From Kentucky Youth Advocates Press Release:
The 2013 Kentucky KIDS COUNT County Data Book,
released today by Kentucky Youth Advocates highlights the need for
smart investments to ensure kids in all counties have the best
opportunity to thrive in childhood and succeed as adults.
This is the 23nd annual release of the Kentucky KIDS COUNT County Data Book, part of the Kentucky KIDS COUNT project. The KIDS COUNT project
monitors progress for Kentucky’s one million children on over 100
indicators of child well-being. This year’s book introduces a new
approach, ranking Kentucky counties on overall child well-being and on
four domains critical to that well-being: economic security, education,
health, and family and community strength. Each domain includes four
indicators of well-being, for a total of 16 indicators.
Youth Incarcerated in the Juvenile Justice System
A notable indicator in the family and community domain is the number
of youth incarcerated in Kentucky’s Juvenile Justice system. In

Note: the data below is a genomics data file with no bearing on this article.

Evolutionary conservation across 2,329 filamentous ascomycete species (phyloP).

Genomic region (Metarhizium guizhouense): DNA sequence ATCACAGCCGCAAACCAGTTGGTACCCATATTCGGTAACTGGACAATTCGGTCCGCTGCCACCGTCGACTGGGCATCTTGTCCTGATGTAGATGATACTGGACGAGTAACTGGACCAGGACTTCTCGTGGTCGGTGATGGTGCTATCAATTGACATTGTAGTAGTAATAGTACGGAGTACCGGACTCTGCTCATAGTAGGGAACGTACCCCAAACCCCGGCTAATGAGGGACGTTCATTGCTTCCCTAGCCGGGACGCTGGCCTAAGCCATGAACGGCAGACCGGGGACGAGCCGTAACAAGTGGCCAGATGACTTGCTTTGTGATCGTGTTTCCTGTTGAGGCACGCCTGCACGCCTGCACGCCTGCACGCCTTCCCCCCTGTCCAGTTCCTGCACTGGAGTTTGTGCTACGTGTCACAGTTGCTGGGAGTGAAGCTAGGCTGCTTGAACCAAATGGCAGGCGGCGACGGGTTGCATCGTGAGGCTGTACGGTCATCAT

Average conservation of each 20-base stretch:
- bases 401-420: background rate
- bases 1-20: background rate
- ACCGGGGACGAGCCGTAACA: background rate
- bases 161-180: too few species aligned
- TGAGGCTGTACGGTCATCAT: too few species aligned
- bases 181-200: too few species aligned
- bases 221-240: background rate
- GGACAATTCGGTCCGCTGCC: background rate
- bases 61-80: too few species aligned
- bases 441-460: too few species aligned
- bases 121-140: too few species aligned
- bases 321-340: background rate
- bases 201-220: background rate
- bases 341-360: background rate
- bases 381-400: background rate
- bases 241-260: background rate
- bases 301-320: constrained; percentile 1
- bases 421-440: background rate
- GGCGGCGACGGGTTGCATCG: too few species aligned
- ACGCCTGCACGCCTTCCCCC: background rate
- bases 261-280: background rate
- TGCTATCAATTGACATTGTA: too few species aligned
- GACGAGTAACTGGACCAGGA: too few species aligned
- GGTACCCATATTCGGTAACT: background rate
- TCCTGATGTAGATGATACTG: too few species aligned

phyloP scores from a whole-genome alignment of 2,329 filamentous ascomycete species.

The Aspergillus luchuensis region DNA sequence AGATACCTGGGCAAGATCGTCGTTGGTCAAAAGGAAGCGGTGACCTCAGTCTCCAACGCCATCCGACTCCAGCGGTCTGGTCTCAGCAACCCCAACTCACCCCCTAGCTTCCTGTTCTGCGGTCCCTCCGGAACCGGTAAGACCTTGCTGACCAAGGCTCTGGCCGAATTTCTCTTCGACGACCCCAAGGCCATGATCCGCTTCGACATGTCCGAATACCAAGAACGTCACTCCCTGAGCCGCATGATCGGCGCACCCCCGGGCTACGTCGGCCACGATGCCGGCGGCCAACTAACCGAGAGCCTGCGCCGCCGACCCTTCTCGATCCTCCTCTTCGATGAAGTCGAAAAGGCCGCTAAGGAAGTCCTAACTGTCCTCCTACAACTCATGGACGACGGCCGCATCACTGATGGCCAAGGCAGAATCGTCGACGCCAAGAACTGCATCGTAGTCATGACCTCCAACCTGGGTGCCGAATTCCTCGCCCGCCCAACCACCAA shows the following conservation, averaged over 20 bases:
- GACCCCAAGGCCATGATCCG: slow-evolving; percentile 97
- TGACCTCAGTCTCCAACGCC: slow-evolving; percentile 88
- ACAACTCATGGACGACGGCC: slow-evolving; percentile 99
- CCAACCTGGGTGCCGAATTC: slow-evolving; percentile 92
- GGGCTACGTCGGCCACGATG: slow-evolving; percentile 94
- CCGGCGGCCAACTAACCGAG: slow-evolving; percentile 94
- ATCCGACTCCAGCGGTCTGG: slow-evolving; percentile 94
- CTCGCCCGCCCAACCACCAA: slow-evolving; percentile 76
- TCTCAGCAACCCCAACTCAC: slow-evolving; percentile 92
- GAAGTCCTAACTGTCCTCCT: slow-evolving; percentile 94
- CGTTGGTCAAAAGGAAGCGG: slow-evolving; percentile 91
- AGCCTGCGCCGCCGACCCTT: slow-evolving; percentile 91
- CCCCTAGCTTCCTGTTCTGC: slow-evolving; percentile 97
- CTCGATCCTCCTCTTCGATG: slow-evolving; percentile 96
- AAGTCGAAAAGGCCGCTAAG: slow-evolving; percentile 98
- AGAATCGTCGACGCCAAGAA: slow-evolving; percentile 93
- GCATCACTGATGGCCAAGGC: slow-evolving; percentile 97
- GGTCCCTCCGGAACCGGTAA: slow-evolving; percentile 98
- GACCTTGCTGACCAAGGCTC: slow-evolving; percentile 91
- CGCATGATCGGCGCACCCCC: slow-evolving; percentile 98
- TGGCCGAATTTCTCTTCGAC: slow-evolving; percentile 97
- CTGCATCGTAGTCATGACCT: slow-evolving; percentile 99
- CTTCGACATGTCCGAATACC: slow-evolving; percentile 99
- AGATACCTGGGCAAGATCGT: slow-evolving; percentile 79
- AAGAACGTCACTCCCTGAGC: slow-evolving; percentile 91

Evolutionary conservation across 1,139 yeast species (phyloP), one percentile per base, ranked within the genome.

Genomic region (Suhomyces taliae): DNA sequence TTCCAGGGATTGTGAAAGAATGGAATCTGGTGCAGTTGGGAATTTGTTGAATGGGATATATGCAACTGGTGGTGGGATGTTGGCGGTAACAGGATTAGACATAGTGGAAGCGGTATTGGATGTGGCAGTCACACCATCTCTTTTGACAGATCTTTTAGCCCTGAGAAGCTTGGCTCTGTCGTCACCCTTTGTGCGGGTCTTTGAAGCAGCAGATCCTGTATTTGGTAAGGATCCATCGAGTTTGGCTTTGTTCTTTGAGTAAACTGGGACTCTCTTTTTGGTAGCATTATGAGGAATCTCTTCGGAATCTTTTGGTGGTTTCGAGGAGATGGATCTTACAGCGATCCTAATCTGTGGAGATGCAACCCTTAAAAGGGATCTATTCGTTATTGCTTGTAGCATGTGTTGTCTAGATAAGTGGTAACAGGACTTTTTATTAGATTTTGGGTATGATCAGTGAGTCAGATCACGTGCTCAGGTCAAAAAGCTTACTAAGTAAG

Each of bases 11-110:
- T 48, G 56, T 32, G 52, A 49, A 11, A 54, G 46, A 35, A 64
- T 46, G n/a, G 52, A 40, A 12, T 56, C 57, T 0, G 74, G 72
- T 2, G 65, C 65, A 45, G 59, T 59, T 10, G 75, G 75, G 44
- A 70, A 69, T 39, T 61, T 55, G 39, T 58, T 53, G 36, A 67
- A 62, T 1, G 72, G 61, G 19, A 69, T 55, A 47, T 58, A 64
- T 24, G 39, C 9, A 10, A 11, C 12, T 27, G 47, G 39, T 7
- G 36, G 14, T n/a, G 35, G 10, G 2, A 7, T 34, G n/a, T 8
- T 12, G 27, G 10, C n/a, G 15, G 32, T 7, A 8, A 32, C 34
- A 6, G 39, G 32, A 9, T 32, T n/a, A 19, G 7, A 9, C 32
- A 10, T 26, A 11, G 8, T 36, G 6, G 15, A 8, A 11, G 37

2010-2012, Kentucky incarcerated 51.9 young people ages 10-17 for every
1,000 children that age. County incarceration rates varied widely, with
38 counties exceeding the state rate. The data show that most Kentucky
youth are incarcerated for offenses that do not threaten public safety
and could better be treated in the community than in a juvenile jail.
Incarcerated youth face a greater probability of poor education, less
employment, and poor mental health outcomes, and they are at increased
risk of being incarcerated again.
“The opportunity exists to make significant changes in the Juvenile
Justice System during the 2014 Kentucky General Assembly. The Unified
Juvenile Code Task Force led by Senator Whitney Westerfield and
Representative John Tilley is making progress, and we expect strong
recommendations to result from their work. Significant reforms could put
Kentucky youth on a better track for success, while also improving
public safety and using tax dollars efficiently on what works,” added